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Morgan says FOCUS a recipe for disaster
Retired Tennessee Board of Regents chancellor John Morgan says he doesnt agree with Gov. Bill Haslams plan to weaken the Board of Regents and give more authority to individual universities.

A plan that will decentralize control of Tennessee major universities could be a path to destruction, according to recently retired Board of Regents chancellor John Morgan.
The longtime chancellor retired abruptly after Gov. Bill Haslam introduced a plan known as FOCUS that will give power to individual universities instead of having the center of responsibility placed in the laps of the Board of Regents as has long been the case.
“It is politics over policy,” Morgan explained to McMinnville Noon Rotary Club members on Thursday as he cast an uneasy eye on the future of the higher education. “The biggest problem with the FOCUS act is that authority and responsibility need to be in the same place. My chief concern is it will damage accountability.”
The plan would give the state’s major universities autonomy over themselves and allow them to operate without oversight by the Board of Regents. This would mean, Morgan noted, they would all be independently competing for state dollars.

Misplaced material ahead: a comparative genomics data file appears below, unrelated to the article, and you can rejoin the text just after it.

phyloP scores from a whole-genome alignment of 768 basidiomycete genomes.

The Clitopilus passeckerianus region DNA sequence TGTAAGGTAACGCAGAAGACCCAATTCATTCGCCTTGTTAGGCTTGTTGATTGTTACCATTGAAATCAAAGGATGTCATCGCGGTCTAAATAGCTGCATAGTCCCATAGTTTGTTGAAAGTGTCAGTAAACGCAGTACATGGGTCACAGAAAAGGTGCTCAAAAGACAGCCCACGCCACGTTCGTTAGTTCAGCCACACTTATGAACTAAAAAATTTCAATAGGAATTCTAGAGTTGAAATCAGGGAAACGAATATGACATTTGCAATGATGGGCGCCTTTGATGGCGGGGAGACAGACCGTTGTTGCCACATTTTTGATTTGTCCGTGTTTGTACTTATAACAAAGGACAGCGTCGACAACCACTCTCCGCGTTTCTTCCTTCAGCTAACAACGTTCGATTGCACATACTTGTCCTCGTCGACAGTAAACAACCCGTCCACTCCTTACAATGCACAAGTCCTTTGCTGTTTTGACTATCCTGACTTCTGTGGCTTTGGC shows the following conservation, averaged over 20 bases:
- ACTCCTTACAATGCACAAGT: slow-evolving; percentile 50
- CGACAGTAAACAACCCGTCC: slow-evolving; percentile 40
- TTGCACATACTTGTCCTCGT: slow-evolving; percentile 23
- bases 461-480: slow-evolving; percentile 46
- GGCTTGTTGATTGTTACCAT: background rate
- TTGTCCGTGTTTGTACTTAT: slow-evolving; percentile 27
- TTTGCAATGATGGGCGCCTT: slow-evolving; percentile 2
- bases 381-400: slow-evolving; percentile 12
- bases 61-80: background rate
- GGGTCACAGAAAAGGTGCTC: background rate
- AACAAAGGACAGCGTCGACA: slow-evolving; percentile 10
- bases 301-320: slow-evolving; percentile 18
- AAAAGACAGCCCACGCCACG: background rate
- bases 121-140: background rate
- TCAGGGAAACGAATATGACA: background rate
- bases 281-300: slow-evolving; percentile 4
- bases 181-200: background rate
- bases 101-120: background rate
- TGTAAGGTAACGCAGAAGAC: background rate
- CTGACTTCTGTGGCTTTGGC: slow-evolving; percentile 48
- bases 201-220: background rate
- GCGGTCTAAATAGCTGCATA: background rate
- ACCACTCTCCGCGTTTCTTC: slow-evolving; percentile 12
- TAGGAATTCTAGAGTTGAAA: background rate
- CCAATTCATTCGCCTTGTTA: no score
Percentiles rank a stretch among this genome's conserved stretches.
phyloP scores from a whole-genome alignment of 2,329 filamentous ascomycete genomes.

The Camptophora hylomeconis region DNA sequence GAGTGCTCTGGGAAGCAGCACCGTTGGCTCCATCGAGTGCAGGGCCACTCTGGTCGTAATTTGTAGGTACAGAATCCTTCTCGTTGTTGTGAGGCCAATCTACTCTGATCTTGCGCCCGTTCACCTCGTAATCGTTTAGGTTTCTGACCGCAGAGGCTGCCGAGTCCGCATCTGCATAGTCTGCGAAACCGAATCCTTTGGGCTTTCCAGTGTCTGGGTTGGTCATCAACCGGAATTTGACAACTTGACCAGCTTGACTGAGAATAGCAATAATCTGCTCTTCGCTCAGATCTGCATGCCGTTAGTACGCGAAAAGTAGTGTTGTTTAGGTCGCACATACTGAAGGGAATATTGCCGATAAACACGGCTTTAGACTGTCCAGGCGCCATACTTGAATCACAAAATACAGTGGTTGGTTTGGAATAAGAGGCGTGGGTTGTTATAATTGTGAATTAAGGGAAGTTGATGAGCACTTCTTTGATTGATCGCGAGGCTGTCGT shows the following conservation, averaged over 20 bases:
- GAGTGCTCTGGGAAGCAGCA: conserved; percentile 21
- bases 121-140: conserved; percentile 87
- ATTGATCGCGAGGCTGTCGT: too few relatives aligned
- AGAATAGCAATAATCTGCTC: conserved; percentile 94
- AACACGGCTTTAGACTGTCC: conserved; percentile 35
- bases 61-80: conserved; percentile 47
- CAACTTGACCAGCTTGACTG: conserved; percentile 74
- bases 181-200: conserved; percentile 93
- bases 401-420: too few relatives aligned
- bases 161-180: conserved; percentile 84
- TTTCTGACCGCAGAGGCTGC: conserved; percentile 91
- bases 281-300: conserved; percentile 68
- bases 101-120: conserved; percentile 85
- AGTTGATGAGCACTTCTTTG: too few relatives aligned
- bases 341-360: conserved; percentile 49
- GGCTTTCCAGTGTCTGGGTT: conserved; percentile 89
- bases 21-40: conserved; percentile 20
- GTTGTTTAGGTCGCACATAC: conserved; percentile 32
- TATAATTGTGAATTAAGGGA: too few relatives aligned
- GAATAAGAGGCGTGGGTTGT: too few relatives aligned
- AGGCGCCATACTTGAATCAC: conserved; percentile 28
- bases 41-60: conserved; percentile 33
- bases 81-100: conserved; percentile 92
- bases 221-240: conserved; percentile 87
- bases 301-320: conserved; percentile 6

“This may be good for the University of Tennessee,” Morgan pointed out, adding that since the university has extension offices in almost every county, it would likely get the lion’s share of money.
However, Morgan said universities like Memphis, Tennessee Tech and Austin Peay may find issues in getting their share of the pie if they have to compete against institutions like the University of Tennessee.
“Right now, it’s like a see-saw,” Morgan said, noting the Board of Regents balances issues. The result of decentralizing high education, he pointed out, would turn things into an “eight-sided see-saw” where there would be no balance.
Morgan said the change of direction by the state is unfortunate given the gains Tennessee has made in recent years in higher education. Morgan said the state’s co-requisite policy, which allows students to undergo tutoring and other enrichment programs instead of taking uncredited remedial courses, has increased success of incoming students exponentially. He also said students are arriving at their first day of college better prepared thanks to increases in high school achievement.
As for decentralization, Morgan said he hopes he is wrong about the damage it could cause to higher education. However, he fears his forecast may be correct given the lack of accountability the change will cause.
For a longer version of Morgan’s talk to Rotary Club members, go to the multimedia video section of The entire talk will be aired on WCPI 91.3 FM at 5 p.m. Tuesday, 5:05 a.m. Wednesday, and 1 p.m. Thursday.